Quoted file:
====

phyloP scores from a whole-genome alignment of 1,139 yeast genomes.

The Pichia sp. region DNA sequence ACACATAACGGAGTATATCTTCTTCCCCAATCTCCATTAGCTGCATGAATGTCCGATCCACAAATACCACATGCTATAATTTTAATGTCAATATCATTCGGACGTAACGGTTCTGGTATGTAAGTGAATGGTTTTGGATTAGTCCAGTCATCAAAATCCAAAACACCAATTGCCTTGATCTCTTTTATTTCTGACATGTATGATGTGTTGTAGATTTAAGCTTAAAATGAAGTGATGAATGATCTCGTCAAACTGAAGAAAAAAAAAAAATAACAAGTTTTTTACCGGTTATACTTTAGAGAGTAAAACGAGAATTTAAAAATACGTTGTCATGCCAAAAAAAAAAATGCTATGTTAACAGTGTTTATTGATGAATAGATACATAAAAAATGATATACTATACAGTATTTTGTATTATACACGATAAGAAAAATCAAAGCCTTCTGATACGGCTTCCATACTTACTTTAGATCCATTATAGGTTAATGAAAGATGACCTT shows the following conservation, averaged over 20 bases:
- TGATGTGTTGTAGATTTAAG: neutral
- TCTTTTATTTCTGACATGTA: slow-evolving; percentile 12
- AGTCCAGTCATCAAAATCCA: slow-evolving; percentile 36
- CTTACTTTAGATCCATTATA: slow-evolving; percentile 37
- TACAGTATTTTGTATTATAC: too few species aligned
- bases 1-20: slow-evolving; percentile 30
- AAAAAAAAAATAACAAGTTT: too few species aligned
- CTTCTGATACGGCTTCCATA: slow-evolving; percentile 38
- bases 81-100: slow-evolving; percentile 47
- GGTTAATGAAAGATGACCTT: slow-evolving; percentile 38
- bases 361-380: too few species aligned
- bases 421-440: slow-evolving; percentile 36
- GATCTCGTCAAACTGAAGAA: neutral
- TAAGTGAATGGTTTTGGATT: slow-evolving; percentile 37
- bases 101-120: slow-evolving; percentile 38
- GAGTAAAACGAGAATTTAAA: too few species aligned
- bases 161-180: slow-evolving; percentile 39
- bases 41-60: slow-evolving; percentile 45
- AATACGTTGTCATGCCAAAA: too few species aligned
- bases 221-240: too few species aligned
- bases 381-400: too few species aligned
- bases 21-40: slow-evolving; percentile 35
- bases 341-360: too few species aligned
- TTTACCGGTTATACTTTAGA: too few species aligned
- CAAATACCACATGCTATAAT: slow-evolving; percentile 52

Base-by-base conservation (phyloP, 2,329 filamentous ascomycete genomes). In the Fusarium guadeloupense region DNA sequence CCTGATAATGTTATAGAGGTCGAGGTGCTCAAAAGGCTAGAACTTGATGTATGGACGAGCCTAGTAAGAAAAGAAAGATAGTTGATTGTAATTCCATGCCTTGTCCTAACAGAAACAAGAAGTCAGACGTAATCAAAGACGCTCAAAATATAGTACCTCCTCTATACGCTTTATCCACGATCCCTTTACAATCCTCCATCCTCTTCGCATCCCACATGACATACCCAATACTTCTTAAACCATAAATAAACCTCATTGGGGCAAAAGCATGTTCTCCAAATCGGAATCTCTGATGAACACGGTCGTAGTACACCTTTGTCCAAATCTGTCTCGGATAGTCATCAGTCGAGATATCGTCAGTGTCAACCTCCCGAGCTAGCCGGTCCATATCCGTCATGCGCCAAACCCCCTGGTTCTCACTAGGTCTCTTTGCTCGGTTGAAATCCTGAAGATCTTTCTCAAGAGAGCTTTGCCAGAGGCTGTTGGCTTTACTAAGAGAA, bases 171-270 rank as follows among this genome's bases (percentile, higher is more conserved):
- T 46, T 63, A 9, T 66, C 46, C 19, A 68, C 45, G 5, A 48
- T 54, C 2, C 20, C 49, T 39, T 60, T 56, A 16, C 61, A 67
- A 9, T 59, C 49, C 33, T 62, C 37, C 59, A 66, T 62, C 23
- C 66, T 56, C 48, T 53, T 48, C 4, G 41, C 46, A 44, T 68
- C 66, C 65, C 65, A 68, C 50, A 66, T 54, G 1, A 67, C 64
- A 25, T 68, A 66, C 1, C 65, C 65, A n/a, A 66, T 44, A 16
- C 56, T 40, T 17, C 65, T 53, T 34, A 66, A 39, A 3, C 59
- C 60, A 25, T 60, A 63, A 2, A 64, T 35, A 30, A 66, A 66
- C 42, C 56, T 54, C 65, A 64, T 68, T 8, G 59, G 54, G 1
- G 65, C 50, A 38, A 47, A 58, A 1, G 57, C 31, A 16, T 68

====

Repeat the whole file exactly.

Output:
phyloP scores from a whole-genome alignment of 1,139 yeast genomes.

The Pichia sp. region DNA sequence ACACATAACGGAGTATATCTTCTTCCCCAATCTCCATTAGCTGCATGAATGTCCGATCCACAAATACCACATGCTATAATTTTAATGTCAATATCATTCGGACGTAACGGTTCTGGTATGTAAGTGAATGGTTTTGGATTAGTCCAGTCATCAAAATCCAAAACACCAATTGCCTTGATCTCTTTTATTTCTGACATGTATGATGTGTTGTAGATTTAAGCTTAAAATGAAGTGATGAATGATCTCGTCAAACTGAAGAAAAAAAAAAAATAACAAGTTTTTTACCGGTTATACTTTAGAGAGTAAAACGAGAATTTAAAAATACGTTGTCATGCCAAAAAAAAAAATGCTATGTTAACAGTGTTTATTGATGAATAGATACATAAAAAATGATATACTATACAGTATTTTGTATTATACACGATAAGAAAAATCAAAGCCTTCTGATACGGCTTCCATACTTACTTTAGATCCATTATAGGTTAATGAAAGATGACCTT shows the following conservation, averaged over 20 bases:
- TGATGTGTTGTAGATTTAAG: neutral
- TCTTTTATTTCTGACATGTA: slow-evolving; percentile 12
- AGTCCAGTCATCAAAATCCA: slow-evolving; percentile 36
- CTTACTTTAGATCCATTATA: slow-evolving; percentile 37
- TACAGTATTTTGTATTATAC: too few species aligned
- bases 1-20: slow-evolving; percentile 30
- AAAAAAAAAATAACAAGTTT: too few species aligned
- CTTCTGATACGGCTTCCATA: slow-evolving; percentile 38
- bases 81-100: slow-evolving; percentile 47
- GGTTAATGAAAGATGACCTT: slow-evolving; percentile 38
- bases 361-380: too few species aligned
- bases 421-440: slow-evolving; percentile 36
- GATCTCGTCAAACTGAAGAA: neutral
- TAAGTGAATGGTTTTGGATT: slow-evolving; percentile 37
- bases 101-120: slow-evolving; percentile 38
- GAGTAAAACGAGAATTTAAA: too few species aligned
- bases 161-180: slow-evolving; percentile 39
- bases 41-60: slow-evolving; percentile 45
- AATACGTTGTCATGCCAAAA: too few species aligned
- bases 221-240: too few species aligned
- bases 381-400: too few species aligned
- bases 21-40: slow-evolving; percentile 35
- bases 341-360: too few species aligned
- TTTACCGGTTATACTTTAGA: too few species aligned
- CAAATACCACATGCTATAAT: slow-evolving; percentile 52

Base-by-base conservation (phyloP, 2,329 filamentous ascomycete genomes). In the Fusarium guadeloupense region DNA sequence CCTGATAATGTTATAGAGGTCGAGGTGCTCAAAAGGCTAGAACTTGATGTATGGACGAGCCTAGTAAGAAAAGAAAGATAGTTGATTGTAATTCCATGCCTTGTCCTAACAGAAACAAGAAGTCAGACGTAATCAAAGACGCTCAAAATATAGTACCTCCTCTATACGCTTTATCCACGATCCCTTTACAATCCTCCATCCTCTTCGCATCCCACATGACATACCCAATACTTCTTAAACCATAAATAAACCTCATTGGGGCAAAAGCATGTTCTCCAAATCGGAATCTCTGATGAACACGGTCGTAGTACACCTTTGTCCAAATCTGTCTCGGATAGTCATCAGTCGAGATATCGTCAGTGTCAACCTCCCGAGCTAGCCGGTCCATATCCGTCATGCGCCAAACCCCCTGGTTCTCACTAGGTCTCTTTGCTCGGTTGAAATCCTGAAGATCTTTCTCAAGAGAGCTTTGCCAGAGGCTGTTGGCTTTACTAAGAGAA, bases 171-270 rank as follows among this genome's bases (percentile, higher is more conserved):
- T 46, T 63, A 9, T 66, C 46, C 19, A 68, C 45, G 5, A 48
- T 54, C 2, C 20, C 49, T 39, T 60, T 56, A 16, C 61, A 67
- A 9, T 59, C 49, C 33, T 62, C 37, C 59, A 66, T 62, C 23
- C 66, T 56, C 48, T 53, T 48, C 4, G 41, C 46, A 44, T 68
- C 66, C 65, C 65, A 68, C 50, A 66, T 54, G 1, A 67, C 64
- A 25, T 68, A 66, C 1, C 65, C 65, A n/a, A 66, T 44, A 16
- C 56, T 40, T 17, C 65, T 53, T 34, A 66, A 39, A 3, C 59
- C 60, A 25, T 60, A 63, A 2, A 64, T 35, A 30, A 66, A 66
- C 42, C 56, T 54, C 65, A 64, T 68, T 8, G 59, G 54, G 1
- G 65, C 50, A 38, A 47, A 58, A 1, G 57, C 31, A 16, T 68